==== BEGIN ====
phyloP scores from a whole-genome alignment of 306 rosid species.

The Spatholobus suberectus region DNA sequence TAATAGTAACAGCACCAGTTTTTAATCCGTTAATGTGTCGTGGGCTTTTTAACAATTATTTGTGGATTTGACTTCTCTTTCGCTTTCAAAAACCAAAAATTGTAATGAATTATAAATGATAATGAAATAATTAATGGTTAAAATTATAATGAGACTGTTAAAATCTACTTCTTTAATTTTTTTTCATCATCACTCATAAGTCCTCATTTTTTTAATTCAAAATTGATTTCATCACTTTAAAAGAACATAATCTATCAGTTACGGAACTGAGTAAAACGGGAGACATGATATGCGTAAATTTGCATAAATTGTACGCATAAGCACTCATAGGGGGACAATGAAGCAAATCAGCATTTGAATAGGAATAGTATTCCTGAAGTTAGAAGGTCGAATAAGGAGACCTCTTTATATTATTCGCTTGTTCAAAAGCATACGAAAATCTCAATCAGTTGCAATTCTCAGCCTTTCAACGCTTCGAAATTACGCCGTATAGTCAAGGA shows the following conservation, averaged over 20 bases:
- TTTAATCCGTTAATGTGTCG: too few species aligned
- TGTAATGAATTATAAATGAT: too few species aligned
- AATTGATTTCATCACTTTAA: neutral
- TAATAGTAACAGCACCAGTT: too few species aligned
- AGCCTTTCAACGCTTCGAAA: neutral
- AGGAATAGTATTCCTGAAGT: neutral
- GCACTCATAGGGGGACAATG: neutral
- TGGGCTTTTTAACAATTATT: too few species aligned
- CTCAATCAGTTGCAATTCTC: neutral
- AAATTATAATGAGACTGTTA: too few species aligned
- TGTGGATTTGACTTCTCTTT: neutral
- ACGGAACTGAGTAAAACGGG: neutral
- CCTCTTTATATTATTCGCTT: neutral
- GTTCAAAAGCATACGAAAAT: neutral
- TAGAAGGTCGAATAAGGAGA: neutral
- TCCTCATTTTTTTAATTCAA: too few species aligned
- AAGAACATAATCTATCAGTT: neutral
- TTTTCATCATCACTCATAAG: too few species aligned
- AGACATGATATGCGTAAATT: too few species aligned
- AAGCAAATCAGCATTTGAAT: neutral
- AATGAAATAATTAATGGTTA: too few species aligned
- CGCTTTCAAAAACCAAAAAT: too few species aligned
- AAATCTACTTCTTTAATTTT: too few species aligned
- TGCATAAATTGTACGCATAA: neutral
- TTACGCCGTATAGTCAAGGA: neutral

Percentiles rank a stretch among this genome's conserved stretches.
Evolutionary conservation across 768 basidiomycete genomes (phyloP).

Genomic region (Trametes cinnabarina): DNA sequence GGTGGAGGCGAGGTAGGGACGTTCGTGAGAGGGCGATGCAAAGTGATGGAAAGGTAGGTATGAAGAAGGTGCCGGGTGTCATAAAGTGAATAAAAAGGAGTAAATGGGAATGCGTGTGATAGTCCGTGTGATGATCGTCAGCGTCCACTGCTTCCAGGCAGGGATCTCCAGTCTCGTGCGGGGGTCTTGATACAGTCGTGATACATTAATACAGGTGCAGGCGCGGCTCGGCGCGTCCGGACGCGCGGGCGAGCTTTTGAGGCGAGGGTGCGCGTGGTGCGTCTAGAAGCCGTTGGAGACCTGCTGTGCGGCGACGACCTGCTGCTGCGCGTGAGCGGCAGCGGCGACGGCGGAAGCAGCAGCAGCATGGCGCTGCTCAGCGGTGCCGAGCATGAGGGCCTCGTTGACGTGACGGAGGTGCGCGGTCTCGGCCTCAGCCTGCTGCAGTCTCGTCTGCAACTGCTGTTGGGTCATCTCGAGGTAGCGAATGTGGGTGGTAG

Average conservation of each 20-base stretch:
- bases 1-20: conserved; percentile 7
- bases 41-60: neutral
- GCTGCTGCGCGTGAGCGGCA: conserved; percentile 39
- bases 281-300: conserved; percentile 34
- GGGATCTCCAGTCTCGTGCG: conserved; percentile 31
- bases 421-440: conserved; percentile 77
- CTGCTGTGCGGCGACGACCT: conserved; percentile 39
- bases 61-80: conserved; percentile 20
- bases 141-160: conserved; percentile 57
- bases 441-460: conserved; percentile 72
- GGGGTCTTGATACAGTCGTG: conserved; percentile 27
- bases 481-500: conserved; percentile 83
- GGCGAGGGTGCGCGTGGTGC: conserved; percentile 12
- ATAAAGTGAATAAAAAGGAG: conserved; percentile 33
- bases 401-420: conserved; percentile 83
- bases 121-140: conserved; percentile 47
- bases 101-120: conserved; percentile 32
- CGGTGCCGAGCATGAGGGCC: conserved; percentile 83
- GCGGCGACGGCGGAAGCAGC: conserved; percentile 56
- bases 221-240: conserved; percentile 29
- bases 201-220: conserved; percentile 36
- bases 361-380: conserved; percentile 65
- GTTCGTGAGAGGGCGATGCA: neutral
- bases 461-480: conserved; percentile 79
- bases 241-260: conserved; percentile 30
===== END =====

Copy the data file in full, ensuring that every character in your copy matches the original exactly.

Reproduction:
phyloP scores from a whole-genome alignment of 306 rosid species.

The Spatholobus suberectus region DNA sequence TAATAGTAACAGCACCAGTTTTTAATCCGTTAATGTGTCGTGGGCTTTTTAACAATTATTTGTGGATTTGACTTCTCTTTCGCTTTCAAAAACCAAAAATTGTAATGAATTATAAATGATAATGAAATAATTAATGGTTAAAATTATAATGAGACTGTTAAAATCTACTTCTTTAATTTTTTTTCATCATCACTCATAAGTCCTCATTTTTTTAATTCAAAATTGATTTCATCACTTTAAAAGAACATAATCTATCAGTTACGGAACTGAGTAAAACGGGAGACATGATATGCGTAAATTTGCATAAATTGTACGCATAAGCACTCATAGGGGGACAATGAAGCAAATCAGCATTTGAATAGGAATAGTATTCCTGAAGTTAGAAGGTCGAATAAGGAGACCTCTTTATATTATTCGCTTGTTCAAAAGCATACGAAAATCTCAATCAGTTGCAATTCTCAGCCTTTCAACGCTTCGAAATTACGCCGTATAGTCAAGGA shows the following conservation, averaged over 20 bases:
- TTTAATCCGTTAATGTGTCG: too few species aligned
- TGTAATGAATTATAAATGAT: too few species aligned
- AATTGATTTCATCACTTTAA: neutral
- TAATAGTAACAGCACCAGTT: too few species aligned
- AGCCTTTCAACGCTTCGAAA: neutral
- AGGAATAGTATTCCTGAAGT: neutral
- GCACTCATAGGGGGACAATG: neutral
- TGGGCTTTTTAACAATTATT: too few species aligned
- CTCAATCAGTTGCAATTCTC: neutral
- AAATTATAATGAGACTGTTA: too few species aligned
- TGTGGATTTGACTTCTCTTT: neutral
- ACGGAACTGAGTAAAACGGG: neutral
- CCTCTTTATATTATTCGCTT: neutral
- GTTCAAAAGCATACGAAAAT: neutral
- TAGAAGGTCGAATAAGGAGA: neutral
- TCCTCATTTTTTTAATTCAA: too few species aligned
- AAGAACATAATCTATCAGTT: neutral
- TTTTCATCATCACTCATAAG: too few species aligned
- AGACATGATATGCGTAAATT: too few species aligned
- AAGCAAATCAGCATTTGAAT: neutral
- AATGAAATAATTAATGGTTA: too few species aligned
- CGCTTTCAAAAACCAAAAAT: too few species aligned
- AAATCTACTTCTTTAATTTT: too few species aligned
- TGCATAAATTGTACGCATAA: neutral
- TTACGCCGTATAGTCAAGGA: neutral

Percentiles rank a stretch among this genome's conserved stretches.
Evolutionary conservation across 768 basidiomycete genomes (phyloP).

Genomic region (Trametes cinnabarina): DNA sequence GGTGGAGGCGAGGTAGGGACGTTCGTGAGAGGGCGATGCAAAGTGATGGAAAGGTAGGTATGAAGAAGGTGCCGGGTGTCATAAAGTGAATAAAAAGGAGTAAATGGGAATGCGTGTGATAGTCCGTGTGATGATCGTCAGCGTCCACTGCTTCCAGGCAGGGATCTCCAGTCTCGTGCGGGGGTCTTGATACAGTCGTGATACATTAATACAGGTGCAGGCGCGGCTCGGCGCGTCCGGACGCGCGGGCGAGCTTTTGAGGCGAGGGTGCGCGTGGTGCGTCTAGAAGCCGTTGGAGACCTGCTGTGCGGCGACGACCTGCTGCTGCGCGTGAGCGGCAGCGGCGACGGCGGAAGCAGCAGCAGCATGGCGCTGCTCAGCGGTGCCGAGCATGAGGGCCTCGTTGACGTGACGGAGGTGCGCGGTCTCGGCCTCAGCCTGCTGCAGTCTCGTCTGCAACTGCTGTTGGGTCATCTCGAGGTAGCGAATGTGGGTGGTAG

Average conservation of each 20-base stretch:
- bases 1-20: conserved; percentile 7
- bases 41-60: neutral
- GCTGCTGCGCGTGAGCGGCA: conserved; percentile 39
- bases 281-300: conserved; percentile 34
- GGGATCTCCAGTCTCGTGCG: conserved; percentile 31
- bases 421-440: conserved; percentile 77
- CTGCTGTGCGGCGACGACCT: conserved; percentile 39
- bases 61-80: conserved; percentile 20
- bases 141-160: conserved; percentile 57
- bases 441-460: conserved; percentile 72
- GGGGTCTTGATACAGTCGTG: conserved; percentile 27
- bases 481-500: conserved; percentile 83
- GGCGAGGGTGCGCGTGGTGC: conserved; percentile 12
- ATAAAGTGAATAAAAAGGAG: conserved; percentile 33
- bases 401-420: conserved; percentile 83
- bases 121-140: conserved; percentile 47
- bases 101-120: conserved; percentile 32
- CGGTGCCGAGCATGAGGGCC: conserved; percentile 83
- GCGGCGACGGCGGAAGCAGC: conserved; percentile 56
- bases 221-240: conserved; percentile 29
- bases 201-220: conserved; percentile 36
- bases 361-380: conserved; percentile 65
- GTTCGTGAGAGGGCGATGCA: neutral
- bases 461-480: conserved; percentile 79
- bases 241-260: conserved; percentile 30